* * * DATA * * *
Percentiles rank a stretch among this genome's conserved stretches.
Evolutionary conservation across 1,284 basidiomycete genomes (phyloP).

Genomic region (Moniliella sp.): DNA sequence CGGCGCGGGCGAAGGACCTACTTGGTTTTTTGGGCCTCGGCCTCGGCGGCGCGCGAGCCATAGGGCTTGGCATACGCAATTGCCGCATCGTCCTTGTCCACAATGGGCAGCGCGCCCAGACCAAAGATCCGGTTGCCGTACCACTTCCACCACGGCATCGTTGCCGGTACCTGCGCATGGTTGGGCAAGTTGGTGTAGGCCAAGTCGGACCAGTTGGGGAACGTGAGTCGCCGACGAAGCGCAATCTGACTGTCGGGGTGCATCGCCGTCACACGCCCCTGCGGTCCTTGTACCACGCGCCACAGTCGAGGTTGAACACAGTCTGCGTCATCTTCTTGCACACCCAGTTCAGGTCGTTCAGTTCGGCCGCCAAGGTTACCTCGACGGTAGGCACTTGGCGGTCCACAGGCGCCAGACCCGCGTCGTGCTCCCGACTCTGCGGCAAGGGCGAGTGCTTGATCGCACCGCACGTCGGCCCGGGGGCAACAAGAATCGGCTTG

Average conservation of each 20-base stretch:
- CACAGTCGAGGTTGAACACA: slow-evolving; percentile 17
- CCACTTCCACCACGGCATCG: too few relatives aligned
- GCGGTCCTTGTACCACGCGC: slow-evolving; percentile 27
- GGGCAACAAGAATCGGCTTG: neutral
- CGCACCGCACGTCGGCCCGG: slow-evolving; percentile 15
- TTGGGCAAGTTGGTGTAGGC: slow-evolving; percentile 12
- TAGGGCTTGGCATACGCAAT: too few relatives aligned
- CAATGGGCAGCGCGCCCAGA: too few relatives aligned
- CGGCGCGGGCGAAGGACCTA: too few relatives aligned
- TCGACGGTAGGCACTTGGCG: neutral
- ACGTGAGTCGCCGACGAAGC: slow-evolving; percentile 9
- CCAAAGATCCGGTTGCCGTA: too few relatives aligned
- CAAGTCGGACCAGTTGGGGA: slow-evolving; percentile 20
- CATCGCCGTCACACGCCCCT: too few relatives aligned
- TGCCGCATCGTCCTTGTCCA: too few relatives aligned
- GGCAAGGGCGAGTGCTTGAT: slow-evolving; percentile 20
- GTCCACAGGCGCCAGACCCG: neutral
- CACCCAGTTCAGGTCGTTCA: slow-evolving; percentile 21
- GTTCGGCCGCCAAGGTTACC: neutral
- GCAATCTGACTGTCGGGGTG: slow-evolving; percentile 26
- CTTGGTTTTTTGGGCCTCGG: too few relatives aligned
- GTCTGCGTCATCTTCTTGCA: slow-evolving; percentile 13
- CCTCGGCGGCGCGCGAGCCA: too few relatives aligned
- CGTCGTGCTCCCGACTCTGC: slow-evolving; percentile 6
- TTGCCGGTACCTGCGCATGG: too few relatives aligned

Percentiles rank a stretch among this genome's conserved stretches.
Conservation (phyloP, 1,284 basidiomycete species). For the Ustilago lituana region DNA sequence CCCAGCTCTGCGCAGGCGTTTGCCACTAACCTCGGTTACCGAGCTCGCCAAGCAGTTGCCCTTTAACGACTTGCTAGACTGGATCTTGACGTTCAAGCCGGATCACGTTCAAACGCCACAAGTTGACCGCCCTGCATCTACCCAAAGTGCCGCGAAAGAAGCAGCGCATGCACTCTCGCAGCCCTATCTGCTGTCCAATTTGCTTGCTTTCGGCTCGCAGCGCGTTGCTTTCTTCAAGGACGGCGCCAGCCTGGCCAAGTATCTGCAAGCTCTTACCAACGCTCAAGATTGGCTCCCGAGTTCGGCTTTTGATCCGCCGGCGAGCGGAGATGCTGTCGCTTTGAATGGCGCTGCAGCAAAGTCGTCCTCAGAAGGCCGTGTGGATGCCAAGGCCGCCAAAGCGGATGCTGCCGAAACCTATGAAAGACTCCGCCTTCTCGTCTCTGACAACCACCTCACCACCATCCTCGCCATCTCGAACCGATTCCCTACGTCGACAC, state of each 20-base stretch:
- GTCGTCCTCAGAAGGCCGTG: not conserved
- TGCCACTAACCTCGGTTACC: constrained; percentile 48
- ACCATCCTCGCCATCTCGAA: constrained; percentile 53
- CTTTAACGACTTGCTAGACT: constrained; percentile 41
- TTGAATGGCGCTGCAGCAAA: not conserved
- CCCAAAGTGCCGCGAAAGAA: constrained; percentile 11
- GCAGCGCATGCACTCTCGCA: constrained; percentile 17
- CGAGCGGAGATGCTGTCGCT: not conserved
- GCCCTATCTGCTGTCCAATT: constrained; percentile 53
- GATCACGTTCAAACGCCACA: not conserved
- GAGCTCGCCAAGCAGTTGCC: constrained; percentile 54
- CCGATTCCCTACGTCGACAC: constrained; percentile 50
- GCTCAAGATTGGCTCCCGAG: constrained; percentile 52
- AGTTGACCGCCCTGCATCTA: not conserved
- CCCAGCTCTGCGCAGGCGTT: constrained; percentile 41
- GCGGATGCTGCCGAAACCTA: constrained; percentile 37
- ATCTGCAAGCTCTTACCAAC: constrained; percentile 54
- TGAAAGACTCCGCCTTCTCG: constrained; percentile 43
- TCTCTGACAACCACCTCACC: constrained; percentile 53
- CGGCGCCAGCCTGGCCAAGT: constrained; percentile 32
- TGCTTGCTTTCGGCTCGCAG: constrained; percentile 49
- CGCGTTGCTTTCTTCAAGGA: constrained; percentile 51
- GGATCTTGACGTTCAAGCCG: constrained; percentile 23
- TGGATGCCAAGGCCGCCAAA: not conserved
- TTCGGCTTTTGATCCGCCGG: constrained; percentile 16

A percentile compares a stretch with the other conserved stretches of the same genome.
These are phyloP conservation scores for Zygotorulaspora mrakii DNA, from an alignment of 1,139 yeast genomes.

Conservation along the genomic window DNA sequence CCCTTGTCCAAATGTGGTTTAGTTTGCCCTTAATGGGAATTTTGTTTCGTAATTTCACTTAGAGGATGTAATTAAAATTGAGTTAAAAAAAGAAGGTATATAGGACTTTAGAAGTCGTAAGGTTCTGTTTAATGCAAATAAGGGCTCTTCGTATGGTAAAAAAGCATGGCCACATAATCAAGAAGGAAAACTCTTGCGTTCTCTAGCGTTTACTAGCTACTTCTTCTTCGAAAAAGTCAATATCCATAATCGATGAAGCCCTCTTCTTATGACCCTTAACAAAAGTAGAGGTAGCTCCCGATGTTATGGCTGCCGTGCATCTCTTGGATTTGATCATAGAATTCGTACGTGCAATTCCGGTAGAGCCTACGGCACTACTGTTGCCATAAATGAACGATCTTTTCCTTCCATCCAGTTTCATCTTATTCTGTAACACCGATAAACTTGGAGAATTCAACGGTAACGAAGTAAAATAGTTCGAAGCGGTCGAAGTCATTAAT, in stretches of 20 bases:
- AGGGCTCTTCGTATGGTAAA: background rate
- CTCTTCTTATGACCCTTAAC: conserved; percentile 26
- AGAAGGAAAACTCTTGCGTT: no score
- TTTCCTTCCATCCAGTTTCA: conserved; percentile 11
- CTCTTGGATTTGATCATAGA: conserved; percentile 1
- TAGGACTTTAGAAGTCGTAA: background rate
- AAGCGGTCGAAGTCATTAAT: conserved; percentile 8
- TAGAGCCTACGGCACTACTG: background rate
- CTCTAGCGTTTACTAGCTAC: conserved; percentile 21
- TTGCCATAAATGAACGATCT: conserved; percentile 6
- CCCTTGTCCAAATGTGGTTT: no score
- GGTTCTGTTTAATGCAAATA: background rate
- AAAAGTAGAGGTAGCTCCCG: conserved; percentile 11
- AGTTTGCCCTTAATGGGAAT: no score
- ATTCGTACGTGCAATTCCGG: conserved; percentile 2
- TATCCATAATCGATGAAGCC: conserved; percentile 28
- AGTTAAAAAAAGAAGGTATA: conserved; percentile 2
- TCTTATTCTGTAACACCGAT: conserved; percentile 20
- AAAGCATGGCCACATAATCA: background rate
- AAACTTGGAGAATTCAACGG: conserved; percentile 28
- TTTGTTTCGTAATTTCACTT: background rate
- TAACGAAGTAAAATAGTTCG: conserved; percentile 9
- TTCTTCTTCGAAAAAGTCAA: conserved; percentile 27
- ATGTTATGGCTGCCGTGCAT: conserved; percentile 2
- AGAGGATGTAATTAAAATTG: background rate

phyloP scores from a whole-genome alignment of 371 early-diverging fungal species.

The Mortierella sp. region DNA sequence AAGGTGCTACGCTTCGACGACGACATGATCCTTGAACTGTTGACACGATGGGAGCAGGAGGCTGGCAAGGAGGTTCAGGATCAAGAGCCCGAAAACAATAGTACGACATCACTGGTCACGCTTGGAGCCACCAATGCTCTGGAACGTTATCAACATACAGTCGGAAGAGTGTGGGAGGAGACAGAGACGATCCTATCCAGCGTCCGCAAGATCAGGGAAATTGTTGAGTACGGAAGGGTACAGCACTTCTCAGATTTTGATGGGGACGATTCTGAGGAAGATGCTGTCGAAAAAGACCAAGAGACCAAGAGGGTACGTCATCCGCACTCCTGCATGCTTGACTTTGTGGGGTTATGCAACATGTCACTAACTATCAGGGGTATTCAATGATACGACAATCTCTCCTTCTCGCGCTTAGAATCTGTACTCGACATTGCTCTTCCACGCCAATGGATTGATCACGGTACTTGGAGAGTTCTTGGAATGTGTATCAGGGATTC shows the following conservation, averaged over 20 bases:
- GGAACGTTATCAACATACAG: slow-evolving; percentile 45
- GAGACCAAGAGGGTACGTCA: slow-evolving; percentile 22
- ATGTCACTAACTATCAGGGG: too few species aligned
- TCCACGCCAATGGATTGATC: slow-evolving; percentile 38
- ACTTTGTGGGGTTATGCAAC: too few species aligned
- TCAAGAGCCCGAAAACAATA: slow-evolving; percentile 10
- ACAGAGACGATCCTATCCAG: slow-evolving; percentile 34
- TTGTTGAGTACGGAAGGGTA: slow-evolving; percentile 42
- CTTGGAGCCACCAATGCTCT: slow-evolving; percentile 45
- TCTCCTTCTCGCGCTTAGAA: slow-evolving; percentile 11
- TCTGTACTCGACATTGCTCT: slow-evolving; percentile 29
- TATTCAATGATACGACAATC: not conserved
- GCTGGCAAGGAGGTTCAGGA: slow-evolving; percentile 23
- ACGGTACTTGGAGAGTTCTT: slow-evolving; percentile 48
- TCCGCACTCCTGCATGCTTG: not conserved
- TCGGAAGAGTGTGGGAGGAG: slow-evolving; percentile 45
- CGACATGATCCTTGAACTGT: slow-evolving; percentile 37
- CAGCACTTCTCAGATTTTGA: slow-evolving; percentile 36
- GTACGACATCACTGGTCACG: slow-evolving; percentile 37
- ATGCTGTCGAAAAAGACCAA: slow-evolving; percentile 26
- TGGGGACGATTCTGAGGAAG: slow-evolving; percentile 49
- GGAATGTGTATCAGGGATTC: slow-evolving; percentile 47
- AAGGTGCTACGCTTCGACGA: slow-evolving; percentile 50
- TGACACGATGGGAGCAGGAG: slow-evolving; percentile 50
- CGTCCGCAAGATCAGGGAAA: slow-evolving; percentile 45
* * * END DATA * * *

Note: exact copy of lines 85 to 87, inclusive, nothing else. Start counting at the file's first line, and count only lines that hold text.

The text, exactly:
phyloP scores from a whole-genome alignment of 371 early-diverging fungal species.

The Mortierella sp. region DNA sequence AAGGTGCTACGCTTCGACGACGACATGATCCTTGAACTGTTGACACGATGGGAGCAGGAGGCTGGCAAGGAGGTTCAGGATCAAGAGCCCGAAAACAATAGTACGACATCACTGGTCACGCTTGGAGCCACCAATGCTCTGGAACGTTATCAACATACAGTCGGAAGAGTGTGGGAGGAGACAGAGACGATCCTATCCAGCGTCCGCAAGATCAGGGAAATTGTTGAGTACGGAAGGGTACAGCACTTCTCAGATTTTGATGGGGACGATTCTGAGGAAGATGCTGTCGAAAAAGACCAAGAGACCAAGAGGGTACGTCATCCGCACTCCTGCATGCTTGACTTTGTGGGGTTATGCAACATGTCACTAACTATCAGGGGTATTCAATGATACGACAATCTCTCCTTCTCGCGCTTAGAATCTGTACTCGACATTGCTCTTCCACGCCAATGGATTGATCACGGTACTTGGAGAGTTCTTGGAATGTGTATCAGGGATTC shows the following conservation, averaged over 20 bases:
- GGAACGTTATCAACATACAG: slow-evolving; percentile 45